But when you get right down to it, this is really not relevant. What is relevant is how the word is used in modern English, and atheist is commonly used to mean “someone who is without god”. It is also — and perhaps even more commonly — used to mean “someone who believes there is no god,” but both definitions are in use. Again, a variety of dictionaries back me up on this, as does quite a bit of atheist literature.

Some people call atheists who state that there definitely are no deities “strong” atheists, and atheists such as myself “weak” atheists. I don’t personally care for those terms, but they are in use.

I don’t know that, as you say, a basic course in philosophy would tell me that affirming a negative is a logical contradiction. There are many negatives that can be affirmed (e.g., “I am not you”). However, I understand the point you are trying to make — one cannot prove that there are no deities. I agree with that statement, although I would note that it may be possible to prove that certain types of deities (that is, deities with certain qualities) are possible to disprove.

I’m going to skip over the paragraph about Polkinghorn and Hawking, as I consider it an irrelevant appeal to authority.

You are right that people owe it to themselves to seek the truth as best they can. I’d probably disagree that there is not 100% irrefutable argument on either side of the discussion of whether or not God exists — for example, I believe that the argument from personal revelation for the existence of God is irrefutable, although it is not compelling to those who did not receive the revelation. I also would say that my statement “I am not convinced any deities exist” is 100% irrefutable. I would agree that I have not seen a compelling argument for the nonexistence of all deities, but such an argument may be possible if it can be shown that there is something logically contradictory about deities as a concept.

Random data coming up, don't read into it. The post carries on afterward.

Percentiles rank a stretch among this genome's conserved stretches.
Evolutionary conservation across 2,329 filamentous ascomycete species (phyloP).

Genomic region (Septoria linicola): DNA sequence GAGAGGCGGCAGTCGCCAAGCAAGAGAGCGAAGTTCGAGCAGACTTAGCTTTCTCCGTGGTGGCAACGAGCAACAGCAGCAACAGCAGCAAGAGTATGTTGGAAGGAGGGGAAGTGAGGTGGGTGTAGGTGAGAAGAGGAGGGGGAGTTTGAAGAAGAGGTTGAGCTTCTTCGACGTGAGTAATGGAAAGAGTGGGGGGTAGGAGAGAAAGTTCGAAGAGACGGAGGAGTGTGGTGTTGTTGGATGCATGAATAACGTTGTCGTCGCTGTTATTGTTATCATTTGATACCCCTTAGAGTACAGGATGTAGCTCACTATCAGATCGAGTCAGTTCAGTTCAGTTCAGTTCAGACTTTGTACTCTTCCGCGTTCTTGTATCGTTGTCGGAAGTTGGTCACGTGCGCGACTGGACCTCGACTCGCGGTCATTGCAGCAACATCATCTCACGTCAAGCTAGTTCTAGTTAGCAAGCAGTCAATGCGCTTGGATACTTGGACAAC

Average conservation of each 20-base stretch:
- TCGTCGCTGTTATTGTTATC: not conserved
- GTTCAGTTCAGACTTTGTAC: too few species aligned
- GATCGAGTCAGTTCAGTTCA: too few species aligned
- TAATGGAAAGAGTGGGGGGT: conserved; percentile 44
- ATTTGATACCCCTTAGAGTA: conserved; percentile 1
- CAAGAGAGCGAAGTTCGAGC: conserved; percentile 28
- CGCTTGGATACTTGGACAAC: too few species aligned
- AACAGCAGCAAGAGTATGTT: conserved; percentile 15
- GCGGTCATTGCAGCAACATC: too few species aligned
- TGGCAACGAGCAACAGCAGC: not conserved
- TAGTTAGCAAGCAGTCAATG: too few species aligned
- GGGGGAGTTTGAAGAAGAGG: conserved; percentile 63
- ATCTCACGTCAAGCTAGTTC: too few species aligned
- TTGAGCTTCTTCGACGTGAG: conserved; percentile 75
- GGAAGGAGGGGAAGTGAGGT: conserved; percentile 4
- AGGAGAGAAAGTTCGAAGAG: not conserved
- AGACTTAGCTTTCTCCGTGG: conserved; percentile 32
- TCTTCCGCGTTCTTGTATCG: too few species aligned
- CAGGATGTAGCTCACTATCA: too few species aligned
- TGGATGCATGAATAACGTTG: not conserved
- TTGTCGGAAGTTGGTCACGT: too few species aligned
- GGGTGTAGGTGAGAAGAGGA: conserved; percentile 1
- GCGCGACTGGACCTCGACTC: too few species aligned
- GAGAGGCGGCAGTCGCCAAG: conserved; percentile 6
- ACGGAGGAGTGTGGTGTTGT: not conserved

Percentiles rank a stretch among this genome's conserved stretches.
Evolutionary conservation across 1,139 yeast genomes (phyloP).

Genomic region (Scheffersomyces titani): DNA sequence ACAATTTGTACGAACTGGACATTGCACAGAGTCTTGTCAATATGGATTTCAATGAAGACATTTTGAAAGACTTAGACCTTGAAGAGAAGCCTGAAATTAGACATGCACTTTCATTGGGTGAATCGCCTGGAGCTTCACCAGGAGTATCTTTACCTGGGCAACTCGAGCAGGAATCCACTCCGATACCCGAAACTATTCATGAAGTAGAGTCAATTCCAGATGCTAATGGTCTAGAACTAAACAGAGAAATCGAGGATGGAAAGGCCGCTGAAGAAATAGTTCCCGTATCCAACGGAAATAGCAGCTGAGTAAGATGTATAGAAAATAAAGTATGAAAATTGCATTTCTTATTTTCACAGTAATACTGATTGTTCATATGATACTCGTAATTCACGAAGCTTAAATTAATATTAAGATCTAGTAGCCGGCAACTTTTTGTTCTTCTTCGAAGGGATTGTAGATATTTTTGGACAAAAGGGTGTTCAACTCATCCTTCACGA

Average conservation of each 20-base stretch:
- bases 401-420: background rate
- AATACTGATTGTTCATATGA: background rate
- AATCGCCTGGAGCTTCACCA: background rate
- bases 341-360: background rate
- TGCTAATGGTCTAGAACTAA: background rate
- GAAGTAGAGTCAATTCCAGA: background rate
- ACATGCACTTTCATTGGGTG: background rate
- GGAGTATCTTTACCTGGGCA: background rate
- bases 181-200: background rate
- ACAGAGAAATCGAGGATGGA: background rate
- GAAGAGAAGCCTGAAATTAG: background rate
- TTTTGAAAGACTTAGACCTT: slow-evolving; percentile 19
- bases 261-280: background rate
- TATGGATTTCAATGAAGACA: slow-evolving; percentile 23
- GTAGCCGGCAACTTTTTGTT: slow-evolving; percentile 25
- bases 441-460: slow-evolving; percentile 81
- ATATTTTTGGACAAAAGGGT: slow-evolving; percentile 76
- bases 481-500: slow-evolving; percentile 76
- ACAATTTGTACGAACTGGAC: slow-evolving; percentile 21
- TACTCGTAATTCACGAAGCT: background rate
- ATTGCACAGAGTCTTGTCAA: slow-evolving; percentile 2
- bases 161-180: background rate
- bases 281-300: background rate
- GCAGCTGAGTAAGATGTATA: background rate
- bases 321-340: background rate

I am not an agnostic. I do not believe that it is, in principle, impossible to prove that some kind of god exists. (We can discuss possible proofs, if you like.) However, I have seen no proof for the existence of a deity that I find compelling, therefore I am without any deities, therefore I am an atheist. To say that I am an agnostic would be misstating my position.

Posted on November 11, 2007 at 12:28 pm by ideclare · Permalink
In: Agnosticism, Anti-atheist

One Response

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  1. Written by crickets
    on September 29, 2010 at 10:47 am
    Reply · Permalink

    I heard a terrific response to the ‘cant prove a negative’ argument some time ago. I can’t find the article so I’ll try to provide a synopsis.

    imagine any mundane positive claim. for instance, “my car is parked right outside”. at first glance, it would seem that this is a supportable claim.

    however, what if you were told that in reality, your car wasn’t parked outside… that it is impossible to prove that the car is parked outside, because an advanced being may exist which is merely maintaining the illusion that your car is parked there. projecting it’s holograms, implanting false memories, generally setting everyone up to beleive that the car is parked, right outside. or perhaps that you are merely suffering from a persistent delusion that you own a car.

    this hypothetical being or condition belongs to a set that we’ll call ‘nullifiers’ because they exist to negate or nullify any statement you would use to support a positive existence claim. although the likelyhood of such a being or condition existing is vanishingly small, it would be impossible to ‘prove’ it doesn’t exist.

    I wish I could go to the depths that the original article did, but to conclude… because every existence claim implies the non-existence of a nullifier, positive and negitive existential claims are on the same epistemological footing. we can only assign a probability that a given statement is true.